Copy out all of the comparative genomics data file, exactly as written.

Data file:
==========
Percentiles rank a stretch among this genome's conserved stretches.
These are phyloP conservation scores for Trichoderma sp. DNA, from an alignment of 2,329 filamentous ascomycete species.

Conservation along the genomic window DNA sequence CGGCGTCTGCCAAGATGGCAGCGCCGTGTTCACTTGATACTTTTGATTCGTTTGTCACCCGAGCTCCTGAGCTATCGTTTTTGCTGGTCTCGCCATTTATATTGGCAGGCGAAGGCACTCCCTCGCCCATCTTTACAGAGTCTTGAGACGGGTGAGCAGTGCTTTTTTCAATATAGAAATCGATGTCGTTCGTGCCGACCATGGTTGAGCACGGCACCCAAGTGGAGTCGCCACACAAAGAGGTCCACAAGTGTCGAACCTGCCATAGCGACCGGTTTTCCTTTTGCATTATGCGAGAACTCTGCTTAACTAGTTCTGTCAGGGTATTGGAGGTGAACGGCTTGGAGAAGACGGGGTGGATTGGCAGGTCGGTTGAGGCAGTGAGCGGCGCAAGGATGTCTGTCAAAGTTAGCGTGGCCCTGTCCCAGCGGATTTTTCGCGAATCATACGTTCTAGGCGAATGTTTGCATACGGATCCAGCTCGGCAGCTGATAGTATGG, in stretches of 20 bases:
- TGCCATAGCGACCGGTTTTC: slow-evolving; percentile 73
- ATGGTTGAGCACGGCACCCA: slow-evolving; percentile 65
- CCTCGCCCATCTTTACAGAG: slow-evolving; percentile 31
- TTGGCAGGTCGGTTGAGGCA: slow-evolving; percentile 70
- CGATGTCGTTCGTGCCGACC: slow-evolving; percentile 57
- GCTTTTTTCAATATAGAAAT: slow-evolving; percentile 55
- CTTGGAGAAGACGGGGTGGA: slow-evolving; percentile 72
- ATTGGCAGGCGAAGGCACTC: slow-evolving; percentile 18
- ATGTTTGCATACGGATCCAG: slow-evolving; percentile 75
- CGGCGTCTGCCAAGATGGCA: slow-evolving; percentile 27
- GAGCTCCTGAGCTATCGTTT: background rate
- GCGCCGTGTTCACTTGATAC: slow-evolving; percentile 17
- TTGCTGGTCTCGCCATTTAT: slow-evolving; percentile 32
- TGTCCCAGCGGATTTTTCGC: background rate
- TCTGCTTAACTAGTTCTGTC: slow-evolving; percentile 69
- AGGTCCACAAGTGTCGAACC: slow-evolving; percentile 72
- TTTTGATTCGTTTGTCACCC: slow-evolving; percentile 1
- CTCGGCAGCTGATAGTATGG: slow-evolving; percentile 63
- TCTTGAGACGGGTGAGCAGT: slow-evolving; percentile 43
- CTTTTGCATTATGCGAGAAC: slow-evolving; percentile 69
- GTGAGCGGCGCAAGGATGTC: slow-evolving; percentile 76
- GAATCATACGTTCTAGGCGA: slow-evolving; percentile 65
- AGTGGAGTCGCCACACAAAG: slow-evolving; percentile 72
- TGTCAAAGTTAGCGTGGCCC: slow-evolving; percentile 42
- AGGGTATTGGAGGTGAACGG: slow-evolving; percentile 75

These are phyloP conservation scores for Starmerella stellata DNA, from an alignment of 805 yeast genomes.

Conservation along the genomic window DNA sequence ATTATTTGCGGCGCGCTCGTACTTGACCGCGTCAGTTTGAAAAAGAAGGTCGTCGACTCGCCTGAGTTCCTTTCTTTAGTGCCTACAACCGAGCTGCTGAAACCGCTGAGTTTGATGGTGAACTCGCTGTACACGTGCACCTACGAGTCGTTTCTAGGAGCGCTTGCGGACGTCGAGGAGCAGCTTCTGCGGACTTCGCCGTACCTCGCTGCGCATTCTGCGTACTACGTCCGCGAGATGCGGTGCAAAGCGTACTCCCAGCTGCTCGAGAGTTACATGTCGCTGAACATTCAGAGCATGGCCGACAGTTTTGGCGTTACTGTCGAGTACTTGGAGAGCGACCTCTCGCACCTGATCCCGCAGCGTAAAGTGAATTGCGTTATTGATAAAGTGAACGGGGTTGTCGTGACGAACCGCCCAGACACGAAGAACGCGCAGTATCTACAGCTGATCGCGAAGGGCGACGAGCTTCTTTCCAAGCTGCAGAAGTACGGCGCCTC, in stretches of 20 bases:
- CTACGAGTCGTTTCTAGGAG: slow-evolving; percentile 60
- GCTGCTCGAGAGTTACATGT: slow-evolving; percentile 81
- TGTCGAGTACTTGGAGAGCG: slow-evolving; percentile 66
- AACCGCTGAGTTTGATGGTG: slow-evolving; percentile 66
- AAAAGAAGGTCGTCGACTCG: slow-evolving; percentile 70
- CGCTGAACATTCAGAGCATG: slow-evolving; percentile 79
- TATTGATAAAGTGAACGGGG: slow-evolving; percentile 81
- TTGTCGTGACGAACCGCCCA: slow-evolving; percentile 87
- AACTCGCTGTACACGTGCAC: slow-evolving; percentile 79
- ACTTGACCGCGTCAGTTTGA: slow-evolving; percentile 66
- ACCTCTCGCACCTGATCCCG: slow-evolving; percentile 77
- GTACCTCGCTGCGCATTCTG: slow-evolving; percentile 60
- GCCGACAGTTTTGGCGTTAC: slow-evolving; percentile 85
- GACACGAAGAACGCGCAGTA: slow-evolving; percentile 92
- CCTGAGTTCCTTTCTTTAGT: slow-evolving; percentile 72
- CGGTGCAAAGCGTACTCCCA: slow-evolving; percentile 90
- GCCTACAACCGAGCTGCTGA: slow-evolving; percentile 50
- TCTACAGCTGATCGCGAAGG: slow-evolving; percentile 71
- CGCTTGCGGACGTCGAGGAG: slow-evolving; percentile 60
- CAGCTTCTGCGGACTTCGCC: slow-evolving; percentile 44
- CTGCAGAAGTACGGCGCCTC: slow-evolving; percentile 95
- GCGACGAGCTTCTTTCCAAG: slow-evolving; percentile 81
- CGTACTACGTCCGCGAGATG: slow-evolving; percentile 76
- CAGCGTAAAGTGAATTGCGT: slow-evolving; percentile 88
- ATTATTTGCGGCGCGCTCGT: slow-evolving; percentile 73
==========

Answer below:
Percentiles rank a stretch among this genome's conserved stretches.
These are phyloP conservation scores for Trichoderma sp. DNA, from an alignment of 2,329 filamentous ascomycete species.

Conservation along the genomic window DNA sequence CGGCGTCTGCCAAGATGGCAGCGCCGTGTTCACTTGATACTTTTGATTCGTTTGTCACCCGAGCTCCTGAGCTATCGTTTTTGCTGGTCTCGCCATTTATATTGGCAGGCGAAGGCACTCCCTCGCCCATCTTTACAGAGTCTTGAGACGGGTGAGCAGTGCTTTTTTCAATATAGAAATCGATGTCGTTCGTGCCGACCATGGTTGAGCACGGCACCCAAGTGGAGTCGCCACACAAAGAGGTCCACAAGTGTCGAACCTGCCATAGCGACCGGTTTTCCTTTTGCATTATGCGAGAACTCTGCTTAACTAGTTCTGTCAGGGTATTGGAGGTGAACGGCTTGGAGAAGACGGGGTGGATTGGCAGGTCGGTTGAGGCAGTGAGCGGCGCAAGGATGTCTGTCAAAGTTAGCGTGGCCCTGTCCCAGCGGATTTTTCGCGAATCATACGTTCTAGGCGAATGTTTGCATACGGATCCAGCTCGGCAGCTGATAGTATGG, in stretches of 20 bases:
- TGCCATAGCGACCGGTTTTC: slow-evolving; percentile 73
- ATGGTTGAGCACGGCACCCA: slow-evolving; percentile 65
- CCTCGCCCATCTTTACAGAG: slow-evolving; percentile 31
- TTGGCAGGTCGGTTGAGGCA: slow-evolving; percentile 70
- CGATGTCGTTCGTGCCGACC: slow-evolving; percentile 57
- GCTTTTTTCAATATAGAAAT: slow-evolving; percentile 55
- CTTGGAGAAGACGGGGTGGA: slow-evolving; percentile 72
- ATTGGCAGGCGAAGGCACTC: slow-evolving; percentile 18
- ATGTTTGCATACGGATCCAG: slow-evolving; percentile 75
- CGGCGTCTGCCAAGATGGCA: slow-evolving; percentile 27
- GAGCTCCTGAGCTATCGTTT: background rate
- GCGCCGTGTTCACTTGATAC: slow-evolving; percentile 17
- TTGCTGGTCTCGCCATTTAT: slow-evolving; percentile 32
- TGTCCCAGCGGATTTTTCGC: background rate
- TCTGCTTAACTAGTTCTGTC: slow-evolving; percentile 69
- AGGTCCACAAGTGTCGAACC: slow-evolving; percentile 72
- TTTTGATTCGTTTGTCACCC: slow-evolving; percentile 1
- CTCGGCAGCTGATAGTATGG: slow-evolving; percentile 63
- TCTTGAGACGGGTGAGCAGT: slow-evolving; percentile 43
- CTTTTGCATTATGCGAGAAC: slow-evolving; percentile 69
- GTGAGCGGCGCAAGGATGTC: slow-evolving; percentile 76
- GAATCATACGTTCTAGGCGA: slow-evolving; percentile 65
- AGTGGAGTCGCCACACAAAG: slow-evolving; percentile 72
- TGTCAAAGTTAGCGTGGCCC: slow-evolving; percentile 42
- AGGGTATTGGAGGTGAACGG: slow-evolving; percentile 75

These are phyloP conservation scores for Starmerella stellata DNA, from an alignment of 805 yeast genomes.

Conservation along the genomic window DNA sequence ATTATTTGCGGCGCGCTCGTACTTGACCGCGTCAGTTTGAAAAAGAAGGTCGTCGACTCGCCTGAGTTCCTTTCTTTAGTGCCTACAACCGAGCTGCTGAAACCGCTGAGTTTGATGGTGAACTCGCTGTACACGTGCACCTACGAGTCGTTTCTAGGAGCGCTTGCGGACGTCGAGGAGCAGCTTCTGCGGACTTCGCCGTACCTCGCTGCGCATTCTGCGTACTACGTCCGCGAGATGCGGTGCAAAGCGTACTCCCAGCTGCTCGAGAGTTACATGTCGCTGAACATTCAGAGCATGGCCGACAGTTTTGGCGTTACTGTCGAGTACTTGGAGAGCGACCTCTCGCACCTGATCCCGCAGCGTAAAGTGAATTGCGTTATTGATAAAGTGAACGGGGTTGTCGTGACGAACCGCCCAGACACGAAGAACGCGCAGTATCTACAGCTGATCGCGAAGGGCGACGAGCTTCTTTCCAAGCTGCAGAAGTACGGCGCCTC, in stretches of 20 bases:
- CTACGAGTCGTTTCTAGGAG: slow-evolving; percentile 60
- GCTGCTCGAGAGTTACATGT: slow-evolving; percentile 81
- TGTCGAGTACTTGGAGAGCG: slow-evolving; percentile 66
- AACCGCTGAGTTTGATGGTG: slow-evolving; percentile 66
- AAAAGAAGGTCGTCGACTCG: slow-evolving; percentile 70
- CGCTGAACATTCAGAGCATG: slow-evolving; percentile 79
- TATTGATAAAGTGAACGGGG: slow-evolving; percentile 81
- TTGTCGTGACGAACCGCCCA: slow-evolving; percentile 87
- AACTCGCTGTACACGTGCAC: slow-evolving; percentile 79
- ACTTGACCGCGTCAGTTTGA: slow-evolving; percentile 66
- ACCTCTCGCACCTGATCCCG: slow-evolving; percentile 77
- GTACCTCGCTGCGCATTCTG: slow-evolving; percentile 60
- GCCGACAGTTTTGGCGTTAC: slow-evolving; percentile 85
- GACACGAAGAACGCGCAGTA: slow-evolving; percentile 92
- CCTGAGTTCCTTTCTTTAGT: slow-evolving; percentile 72
- CGGTGCAAAGCGTACTCCCA: slow-evolving; percentile 90
- GCCTACAACCGAGCTGCTGA: slow-evolving; percentile 50
- TCTACAGCTGATCGCGAAGG: slow-evolving; percentile 71
- CGCTTGCGGACGTCGAGGAG: slow-evolving; percentile 60
- CAGCTTCTGCGGACTTCGCC: slow-evolving; percentile 44
- CTGCAGAAGTACGGCGCCTC: slow-evolving; percentile 95
- GCGACGAGCTTCTTTCCAAG: slow-evolving; percentile 81
- CGTACTACGTCCGCGAGATG: slow-evolving; percentile 76
- CAGCGTAAAGTGAATTGCGT: slow-evolving; percentile 88
- ATTATTTGCGGCGCGCTCGT: slow-evolving; percentile 73